New York state needs to pass legislation requiring that health insurance plans provide free coverage of midwifery and doula services, and ensure that Medicaid will adequately reimburse midwives and doulas. In 2018, the state announced an initiative that included a Medicaid pilot program to cover doula services in Erie County and Brooklyn. But the Brooklyn pilot has been on hold because doulas there are dissatisfied with the low rate of reimbursement and the requirement that they bill Medicaid directly.

The state also needs to expand the midwifery licensure to Certified Professional Midwives. There are three types of midwives: Certified Nurse-Midwife, Certified Midwife (CM), and Certified Professional Midwife. Certified Nurse-Midwife have the ability to practice in all 50 states, Certified Midwives are recognized in 6 states, and Certified Professional Midwives are legally able to practice in 35 states. In New York, the Professional Midwifery Practice Act qualifies Certified Professional Midwives for licensure based on the training they have received, but they are unable to get licensure. This hindrance is due to the fact that when the Board of Midwifery developed its rules and regulations in 1994, Sections 52.20(b) and 79-5.2(a), it created the licensure requirement of a master’s degree or higher, making CPMs ineligible for licensure, but Certified Midwives are eligible. Despite this obstacle, Certified Professional Midwives in New York could take the same exam that nurse-midwives took to become a Certified Midwife, which allowed licensing. That is, up until 2011, when the American College of Nurse-Midwives began requiring a Master’s level education in order to take its exam. This requirement created an additional barrier to licensure for Certified Professional Midwives, thereby taking away their ability to practice in this state. The governor did issue Executive Order 202.11 in March of 2020 to allow midwives who are licensed and in current good standing in any state in the U.S. to practice in New York. However, this executive order only allows Certified Professional Midwives who are already licensed in other states to practice in New York; it does not allow New York-based Certified Professional Midwives who are not licensed to finally receive a New York license. This barrier keeps the number of practicing midwives in New York limited, thereby diminishing the availability of supply for these midwifery services.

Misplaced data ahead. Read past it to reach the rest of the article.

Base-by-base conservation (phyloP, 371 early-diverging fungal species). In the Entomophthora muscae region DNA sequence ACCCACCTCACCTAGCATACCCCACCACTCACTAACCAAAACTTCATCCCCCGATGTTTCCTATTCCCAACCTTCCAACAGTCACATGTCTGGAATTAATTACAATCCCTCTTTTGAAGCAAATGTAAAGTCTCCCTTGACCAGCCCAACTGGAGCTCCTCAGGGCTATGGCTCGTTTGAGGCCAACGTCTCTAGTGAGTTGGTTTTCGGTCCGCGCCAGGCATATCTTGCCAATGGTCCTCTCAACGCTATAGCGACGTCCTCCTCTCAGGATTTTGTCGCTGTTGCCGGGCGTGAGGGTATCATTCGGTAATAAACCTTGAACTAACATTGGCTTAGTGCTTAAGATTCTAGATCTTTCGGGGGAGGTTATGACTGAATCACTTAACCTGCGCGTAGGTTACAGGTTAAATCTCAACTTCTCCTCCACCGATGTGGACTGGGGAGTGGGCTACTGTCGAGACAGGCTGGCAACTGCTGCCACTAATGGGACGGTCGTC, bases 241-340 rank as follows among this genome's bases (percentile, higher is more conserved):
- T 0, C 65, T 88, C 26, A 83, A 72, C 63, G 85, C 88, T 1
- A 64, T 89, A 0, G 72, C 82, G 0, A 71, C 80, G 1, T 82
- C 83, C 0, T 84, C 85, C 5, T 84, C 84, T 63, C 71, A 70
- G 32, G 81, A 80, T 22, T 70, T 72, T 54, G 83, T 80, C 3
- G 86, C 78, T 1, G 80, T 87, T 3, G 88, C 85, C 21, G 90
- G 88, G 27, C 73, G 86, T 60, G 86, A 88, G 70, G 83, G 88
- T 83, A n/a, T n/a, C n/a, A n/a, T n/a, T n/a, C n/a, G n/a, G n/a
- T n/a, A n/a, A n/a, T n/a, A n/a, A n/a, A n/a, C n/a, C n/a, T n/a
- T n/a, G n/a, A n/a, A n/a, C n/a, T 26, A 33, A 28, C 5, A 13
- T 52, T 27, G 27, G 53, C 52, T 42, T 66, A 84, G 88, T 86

These solutions are feasible. But given the gravity of COVID-19, it is likely that many elected officials do not see this as a pressing issue right now. However, with two vaccines currently available and two more on the horizon, it is clear that the COVID-19 pandemic will eventually come to an end. Unfortunately, we cannot say the same for the maternal mortality and morbidity crisis, unless lawmakers prioritize this public health issue and take the necessary steps to eradicate it.